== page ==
In the last few weeks, several high-profile activists and politicians, including social activist Anna Hazare, Prime Minister Narendra Modi, Congress president Rahul Gandhi and Delhi Commission for Women chief Swati Maliwal, observed hunger strikes for a host of differing causes.
While Hazare had revived his demand for implementation of the anti-corruption package, Gandhi was protesting communalism and caste-based violence, Modi was drawing attention to the logjam forced by the opposition leading to a washout of the budget session of Parliament and Maliwal was demanding stringent laws to curb rape.
In fact, Maliwal ended her indefinite hunger strike which she began on 13 April on Sunday, after President Ram Nath Kovind promulgated an ordinance to give stringent punishment to those convicted of raping girls under 12 years.
In the process, this series of fasts has put the spotlight on a form of non-violent protest popularized by Mahatma Gandhi during the movement to free India from the colonial rule of the British.
He wielded it as a moral weapon to humble the power of the state unleashed by the British. The very act of fasting as a protest puts the moral onus on the authorities, who are far more comfortable deploying force to deal with violent protests. Later, Gandhi also employed it to seek conflict resolution among Hindus and Muslims after violent communal riots broke out across the country, particularly in Noakhali (now part of Bangladesh), as the date for Independence drew closer.
Amazingly, even seven decades after Gandhi, this form of protest in public causes continues to find traction—the most famous one being the one inspired by Hazare in Delhi against corruption in public office, which eventually spawned the political phenomenon called the Aam Aadmi Party. The obvious question then is why does this form of non-violent protest continue to appeal to the public?
Part of the reason could be that somehow, fasting as a means of self-purification is deeply linked to the practice of every major religion. While Muslims practice the month-long fast during Ramzan, Christians observe Lent and Hindus fast during Navratra. It is therefore not only easy to relate to, but also something that can be adopted as a collective.
In fact, Gandhi himself acknowledges the religious connect to fasting in his autobiography, My Experiments with Truth. “Having been born in a Vaishnava family and of a mother who was given to keeping all sorts of hard vows, I had observed, while in India, the Ekadashi and other fasts, but in doing so I had merely copied my mother and sought to please my parents."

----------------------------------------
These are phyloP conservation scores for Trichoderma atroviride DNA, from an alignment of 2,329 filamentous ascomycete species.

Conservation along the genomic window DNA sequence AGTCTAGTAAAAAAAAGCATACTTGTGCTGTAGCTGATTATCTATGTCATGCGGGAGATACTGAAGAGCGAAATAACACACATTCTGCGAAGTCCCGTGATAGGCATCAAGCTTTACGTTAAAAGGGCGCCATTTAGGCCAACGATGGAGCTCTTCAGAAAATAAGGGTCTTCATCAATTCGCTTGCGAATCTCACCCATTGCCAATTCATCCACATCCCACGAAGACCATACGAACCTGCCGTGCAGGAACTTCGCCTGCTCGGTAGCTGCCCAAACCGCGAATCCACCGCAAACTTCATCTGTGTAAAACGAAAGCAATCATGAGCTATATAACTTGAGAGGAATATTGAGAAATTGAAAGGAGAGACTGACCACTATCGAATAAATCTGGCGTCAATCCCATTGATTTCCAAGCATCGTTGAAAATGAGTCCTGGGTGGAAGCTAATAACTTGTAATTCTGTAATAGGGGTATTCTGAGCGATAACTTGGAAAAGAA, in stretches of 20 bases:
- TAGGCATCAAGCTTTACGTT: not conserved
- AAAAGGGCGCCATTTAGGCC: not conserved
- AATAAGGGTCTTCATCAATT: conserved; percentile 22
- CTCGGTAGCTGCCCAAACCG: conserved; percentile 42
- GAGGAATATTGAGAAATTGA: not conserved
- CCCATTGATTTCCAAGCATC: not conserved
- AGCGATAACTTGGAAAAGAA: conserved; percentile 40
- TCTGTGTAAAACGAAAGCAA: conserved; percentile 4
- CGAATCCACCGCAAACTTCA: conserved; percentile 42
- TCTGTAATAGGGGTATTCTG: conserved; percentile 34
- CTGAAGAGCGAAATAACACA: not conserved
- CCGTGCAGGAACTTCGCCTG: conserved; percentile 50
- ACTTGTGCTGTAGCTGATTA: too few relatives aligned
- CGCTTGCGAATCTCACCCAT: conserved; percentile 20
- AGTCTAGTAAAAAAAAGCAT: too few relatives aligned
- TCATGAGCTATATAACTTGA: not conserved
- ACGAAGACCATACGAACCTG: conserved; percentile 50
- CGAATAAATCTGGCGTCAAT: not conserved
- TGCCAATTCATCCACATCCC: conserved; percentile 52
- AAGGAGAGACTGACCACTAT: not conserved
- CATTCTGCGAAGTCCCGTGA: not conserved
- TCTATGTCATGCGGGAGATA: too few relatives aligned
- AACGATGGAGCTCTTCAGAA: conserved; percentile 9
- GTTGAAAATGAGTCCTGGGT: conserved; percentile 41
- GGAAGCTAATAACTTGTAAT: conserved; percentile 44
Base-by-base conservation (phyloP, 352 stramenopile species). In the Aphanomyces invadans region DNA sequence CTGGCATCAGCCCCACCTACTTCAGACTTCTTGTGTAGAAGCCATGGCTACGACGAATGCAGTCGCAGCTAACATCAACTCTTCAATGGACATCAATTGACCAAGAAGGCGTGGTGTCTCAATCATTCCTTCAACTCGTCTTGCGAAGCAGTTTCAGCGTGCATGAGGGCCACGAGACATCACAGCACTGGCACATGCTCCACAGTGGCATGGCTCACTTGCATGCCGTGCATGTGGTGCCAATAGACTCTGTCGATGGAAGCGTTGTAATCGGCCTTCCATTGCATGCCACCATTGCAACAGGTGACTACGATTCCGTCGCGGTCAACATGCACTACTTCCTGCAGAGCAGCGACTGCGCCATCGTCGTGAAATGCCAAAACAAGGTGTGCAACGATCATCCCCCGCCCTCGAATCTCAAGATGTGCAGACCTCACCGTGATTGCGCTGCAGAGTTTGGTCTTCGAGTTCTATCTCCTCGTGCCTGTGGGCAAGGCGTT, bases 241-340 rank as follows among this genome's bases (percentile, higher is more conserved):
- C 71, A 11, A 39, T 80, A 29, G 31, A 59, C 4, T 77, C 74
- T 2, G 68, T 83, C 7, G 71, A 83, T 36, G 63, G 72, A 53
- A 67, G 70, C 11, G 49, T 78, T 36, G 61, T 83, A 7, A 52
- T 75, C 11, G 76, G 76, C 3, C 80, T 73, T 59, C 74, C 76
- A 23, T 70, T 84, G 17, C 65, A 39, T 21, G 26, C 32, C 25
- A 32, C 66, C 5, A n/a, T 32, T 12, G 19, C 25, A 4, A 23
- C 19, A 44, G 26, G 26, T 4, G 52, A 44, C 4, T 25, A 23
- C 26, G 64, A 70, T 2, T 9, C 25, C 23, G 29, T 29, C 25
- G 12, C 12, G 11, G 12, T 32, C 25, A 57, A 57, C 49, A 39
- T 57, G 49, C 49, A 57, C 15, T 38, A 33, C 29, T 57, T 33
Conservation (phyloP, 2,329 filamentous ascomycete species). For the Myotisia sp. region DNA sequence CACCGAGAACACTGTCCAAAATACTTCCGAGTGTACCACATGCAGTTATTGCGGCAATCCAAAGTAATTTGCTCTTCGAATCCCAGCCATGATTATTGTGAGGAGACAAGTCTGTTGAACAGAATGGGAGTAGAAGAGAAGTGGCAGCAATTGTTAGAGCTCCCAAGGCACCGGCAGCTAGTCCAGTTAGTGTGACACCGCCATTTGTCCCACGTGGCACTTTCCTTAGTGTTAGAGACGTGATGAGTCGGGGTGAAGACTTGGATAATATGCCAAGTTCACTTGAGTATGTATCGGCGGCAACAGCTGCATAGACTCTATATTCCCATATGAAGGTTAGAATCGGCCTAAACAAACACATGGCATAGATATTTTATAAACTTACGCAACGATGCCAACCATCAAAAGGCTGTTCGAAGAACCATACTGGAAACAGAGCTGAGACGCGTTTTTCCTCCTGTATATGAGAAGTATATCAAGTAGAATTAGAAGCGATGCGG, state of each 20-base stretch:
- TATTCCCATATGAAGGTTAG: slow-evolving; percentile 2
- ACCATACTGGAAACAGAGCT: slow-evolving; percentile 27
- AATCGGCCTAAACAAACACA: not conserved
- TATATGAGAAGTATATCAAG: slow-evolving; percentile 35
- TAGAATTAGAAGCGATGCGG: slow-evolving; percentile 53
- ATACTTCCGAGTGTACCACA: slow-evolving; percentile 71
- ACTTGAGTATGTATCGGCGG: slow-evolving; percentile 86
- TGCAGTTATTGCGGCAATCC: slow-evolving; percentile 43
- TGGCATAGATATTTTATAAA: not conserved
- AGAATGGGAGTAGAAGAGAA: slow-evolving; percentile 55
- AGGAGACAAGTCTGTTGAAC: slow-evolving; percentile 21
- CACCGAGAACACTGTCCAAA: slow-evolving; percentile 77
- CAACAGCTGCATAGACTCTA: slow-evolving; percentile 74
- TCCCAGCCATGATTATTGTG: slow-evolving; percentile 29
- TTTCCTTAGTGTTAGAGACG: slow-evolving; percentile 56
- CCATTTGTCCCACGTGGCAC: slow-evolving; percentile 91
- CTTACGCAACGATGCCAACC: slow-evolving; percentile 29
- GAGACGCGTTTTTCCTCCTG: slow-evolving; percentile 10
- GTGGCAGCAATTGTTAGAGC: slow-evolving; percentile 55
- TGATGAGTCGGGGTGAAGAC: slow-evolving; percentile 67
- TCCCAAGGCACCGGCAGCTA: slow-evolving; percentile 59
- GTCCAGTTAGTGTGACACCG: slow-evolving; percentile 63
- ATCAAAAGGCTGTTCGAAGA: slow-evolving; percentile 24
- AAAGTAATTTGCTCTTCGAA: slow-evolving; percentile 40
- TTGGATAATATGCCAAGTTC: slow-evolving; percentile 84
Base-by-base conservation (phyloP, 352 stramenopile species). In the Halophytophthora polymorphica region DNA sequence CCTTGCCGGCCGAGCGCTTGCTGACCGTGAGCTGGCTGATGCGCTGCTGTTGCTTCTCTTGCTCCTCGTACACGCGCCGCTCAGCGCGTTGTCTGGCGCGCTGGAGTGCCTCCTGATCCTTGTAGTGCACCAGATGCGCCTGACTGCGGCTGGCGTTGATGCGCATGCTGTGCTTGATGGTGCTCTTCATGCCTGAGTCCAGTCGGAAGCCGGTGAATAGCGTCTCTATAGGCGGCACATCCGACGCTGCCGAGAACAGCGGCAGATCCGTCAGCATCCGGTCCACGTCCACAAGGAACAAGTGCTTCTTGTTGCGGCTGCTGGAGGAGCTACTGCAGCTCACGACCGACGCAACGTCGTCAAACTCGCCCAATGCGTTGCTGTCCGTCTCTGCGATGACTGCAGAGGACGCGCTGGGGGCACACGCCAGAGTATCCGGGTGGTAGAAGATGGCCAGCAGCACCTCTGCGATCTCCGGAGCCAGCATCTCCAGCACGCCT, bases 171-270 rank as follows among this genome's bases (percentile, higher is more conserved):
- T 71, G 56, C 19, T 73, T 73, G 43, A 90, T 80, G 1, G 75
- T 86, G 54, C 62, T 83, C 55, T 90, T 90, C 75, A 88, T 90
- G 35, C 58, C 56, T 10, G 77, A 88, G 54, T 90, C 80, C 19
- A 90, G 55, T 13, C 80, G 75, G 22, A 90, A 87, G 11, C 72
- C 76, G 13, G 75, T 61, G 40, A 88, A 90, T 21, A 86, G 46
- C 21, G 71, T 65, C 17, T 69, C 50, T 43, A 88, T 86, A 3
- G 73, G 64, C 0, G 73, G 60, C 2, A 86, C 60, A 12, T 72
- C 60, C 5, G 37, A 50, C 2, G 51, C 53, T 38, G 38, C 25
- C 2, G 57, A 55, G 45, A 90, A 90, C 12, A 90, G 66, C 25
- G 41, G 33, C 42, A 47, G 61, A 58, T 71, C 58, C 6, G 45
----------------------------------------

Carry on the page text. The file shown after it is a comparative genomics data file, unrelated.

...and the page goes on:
Later, Mahatma Gandhi incorporated it as a potent weapon of non-violence and in coercing his political opponents (sometimes controversially) to submit to his point of view. His arsenal of weapons of non-violence was expanded to include civil disobedience—like the simple act of breaking colonial government rules to make salt.
His success actually inspired Gene Sharp, who founded the Albert Einstein Foundation and passed away earlier this year, to preach his own version of non-violence that recently triggered regime change including in Myanmar and the famous Arab Spring revolution in Egypt.
In an interview to The Boston Globe newspaper in 1983 explaining the rationale of non-violent protest, Sharp said, “It doesn’t build on the capacity of people to love each other and turn the other cheek, but on people’s capacity to be stubborn and cussed, and we’re all good at that."
Indeed it is remarkable that fasting as a form of protest still appeals in an era where violence has emerged as the first choice for conflict resolution.
Clearly, given the state of affairs across the world and in India, Gandhi’s message of non-violent protest makes more sense today.
Anil Padmanabhan is executive editor of Mint and writes every week on the intersection of politics and economics.
His Twitter handle is @capitalcalculus. Respond to this column at firstname.lastname@example.org